State map highlighting Lassen County

Los Angeles County 037 Los Angeles 1850 original The city of Los Angeles, derived from the original Spanish name El Pueblo de Nuestra Señora la Reina de los Angeles del Río de Porciúncula ("The Village of Our Lady, the Queen of the Angels of the River of Porziuncola"). 10,163,507 4,060 sq mi
(10,515 km2)
State map highlighting Los Angeles County

Madera County 039 Madera 1893 Mariposa The city of Madera, which was named for the forested landscape; madera is Spanish for "wood". 156,890 2,138 sq mi
(5,537 km2)
State map highlighting Madera County

Marin County 041 San Rafael 1850 original Exact etymology disputed; probably a corrupted abbreviation of Bahía de Nuestra Señora del Rosario la Marina, the Spanish name for area headlands along San Francisco Bay. 260,955 520 sq mi
(1,347 km2)
State map highlighting Marin County

Mariposa County 043 Mariposa 1850 original The city of Mariposa; mariposa is Spanish for "butterfly". 17,569 1,451 sq mi
(3,758 km2)
State map highlighting Mariposa County

Mendocino County 045 Ukiah 1850 original Antonio de Mendoza, first viceroy of New Spain. 88,018 3,509 sq mi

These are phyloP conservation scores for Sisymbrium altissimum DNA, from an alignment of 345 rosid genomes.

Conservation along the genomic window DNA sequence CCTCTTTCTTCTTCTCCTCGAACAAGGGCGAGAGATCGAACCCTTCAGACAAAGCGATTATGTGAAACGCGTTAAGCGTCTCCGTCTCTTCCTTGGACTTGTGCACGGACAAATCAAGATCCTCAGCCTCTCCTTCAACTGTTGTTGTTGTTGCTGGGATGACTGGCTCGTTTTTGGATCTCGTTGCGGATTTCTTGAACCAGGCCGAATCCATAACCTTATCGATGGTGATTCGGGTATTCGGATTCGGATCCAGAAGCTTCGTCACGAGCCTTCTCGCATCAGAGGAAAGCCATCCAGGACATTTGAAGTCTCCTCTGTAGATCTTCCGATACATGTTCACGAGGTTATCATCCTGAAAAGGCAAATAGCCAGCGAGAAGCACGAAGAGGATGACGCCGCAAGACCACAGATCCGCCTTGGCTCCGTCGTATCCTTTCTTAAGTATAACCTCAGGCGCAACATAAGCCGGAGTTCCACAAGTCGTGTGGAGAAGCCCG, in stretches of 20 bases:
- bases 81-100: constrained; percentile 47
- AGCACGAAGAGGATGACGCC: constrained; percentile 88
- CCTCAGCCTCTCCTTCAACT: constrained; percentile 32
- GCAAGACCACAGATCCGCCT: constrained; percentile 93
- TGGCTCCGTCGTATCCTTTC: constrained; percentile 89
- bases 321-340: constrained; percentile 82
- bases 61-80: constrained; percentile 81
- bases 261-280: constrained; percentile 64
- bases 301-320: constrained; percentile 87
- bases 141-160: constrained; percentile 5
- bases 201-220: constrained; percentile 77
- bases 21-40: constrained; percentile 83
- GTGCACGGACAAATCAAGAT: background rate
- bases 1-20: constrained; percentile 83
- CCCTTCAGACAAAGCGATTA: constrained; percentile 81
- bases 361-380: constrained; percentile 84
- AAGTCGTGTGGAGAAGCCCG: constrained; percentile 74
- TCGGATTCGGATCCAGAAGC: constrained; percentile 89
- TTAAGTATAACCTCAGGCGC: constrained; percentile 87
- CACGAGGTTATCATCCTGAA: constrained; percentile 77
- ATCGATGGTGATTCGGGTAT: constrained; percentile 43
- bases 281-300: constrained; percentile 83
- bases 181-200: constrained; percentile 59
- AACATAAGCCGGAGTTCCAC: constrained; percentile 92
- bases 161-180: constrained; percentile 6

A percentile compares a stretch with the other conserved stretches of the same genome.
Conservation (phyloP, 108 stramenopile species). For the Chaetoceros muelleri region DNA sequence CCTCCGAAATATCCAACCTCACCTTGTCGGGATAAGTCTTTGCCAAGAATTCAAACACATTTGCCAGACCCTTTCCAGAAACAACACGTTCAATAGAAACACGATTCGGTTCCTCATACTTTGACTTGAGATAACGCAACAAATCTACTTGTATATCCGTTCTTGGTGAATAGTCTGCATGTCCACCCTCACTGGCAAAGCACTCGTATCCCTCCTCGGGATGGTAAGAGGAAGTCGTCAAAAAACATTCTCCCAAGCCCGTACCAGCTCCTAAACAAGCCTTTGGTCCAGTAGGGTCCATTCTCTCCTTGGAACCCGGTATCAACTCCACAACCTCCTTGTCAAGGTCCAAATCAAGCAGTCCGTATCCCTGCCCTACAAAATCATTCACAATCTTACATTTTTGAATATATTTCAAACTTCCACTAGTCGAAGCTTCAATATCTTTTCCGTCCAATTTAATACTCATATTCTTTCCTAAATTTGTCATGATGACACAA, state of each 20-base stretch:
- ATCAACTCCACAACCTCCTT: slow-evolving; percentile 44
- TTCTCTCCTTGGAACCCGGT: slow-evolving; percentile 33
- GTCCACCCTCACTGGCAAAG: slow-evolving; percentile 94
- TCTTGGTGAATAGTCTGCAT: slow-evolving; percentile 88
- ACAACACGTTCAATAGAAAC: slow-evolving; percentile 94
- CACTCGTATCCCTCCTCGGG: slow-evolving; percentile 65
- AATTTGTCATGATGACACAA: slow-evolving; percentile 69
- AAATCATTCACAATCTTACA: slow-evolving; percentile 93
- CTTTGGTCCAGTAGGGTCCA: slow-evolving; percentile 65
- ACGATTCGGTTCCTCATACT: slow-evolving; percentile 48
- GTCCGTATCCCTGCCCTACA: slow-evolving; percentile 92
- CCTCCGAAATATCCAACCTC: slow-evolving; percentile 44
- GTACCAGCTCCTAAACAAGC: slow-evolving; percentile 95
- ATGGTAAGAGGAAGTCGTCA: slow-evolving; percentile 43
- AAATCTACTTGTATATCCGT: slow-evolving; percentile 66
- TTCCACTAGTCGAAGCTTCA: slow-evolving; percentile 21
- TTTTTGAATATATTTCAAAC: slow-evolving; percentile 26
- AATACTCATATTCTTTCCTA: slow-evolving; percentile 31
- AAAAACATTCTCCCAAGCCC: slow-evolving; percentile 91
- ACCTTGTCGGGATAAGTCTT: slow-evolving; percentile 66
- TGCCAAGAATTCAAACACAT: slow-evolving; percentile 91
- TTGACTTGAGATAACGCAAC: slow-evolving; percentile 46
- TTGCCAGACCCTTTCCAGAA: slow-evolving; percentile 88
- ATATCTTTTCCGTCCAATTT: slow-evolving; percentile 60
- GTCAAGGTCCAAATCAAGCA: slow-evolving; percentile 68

(9,088 km2)
State map highlighting Mendocino County

Merced County 047 Merced 1855 Mariposa The city of Merced, derived from the original Spanish name El Río de Nuestra Señora de la Merced ("River of Our Lady of Mercy"). 272,673 1,929 sq mi
(4,996 km2)
State map highlighting Merced County

Modoc County 049 Alturas 1874 Siskiyou The Modoc people. 8,859 3,944 sq mi
(10,215 km2)
State map highlighting Modoc County

Mono County 051 Bridgeport 1861 Calaveras, Fresno and Mariposa Mono Lake; derived from Monachi, a Yokut name for native peoples of the Sierra Nevada. 14,168 3,044 sq mi
(7,884 km2)
State map highlighting Mono County

Monterey County 053 Salinas 1850 original Monterey Bay; monterey is a Spanish portmanteau of monte ("hill") and rey ("king"). 437,907 3,322 sq mi
(8,604 km2)
State map highlighting Monterey County

Napa County 055 Napa 1850 original Disputed origin; possibly derived from the Patwin word napo, meaning "home". 140,973 754 sq mi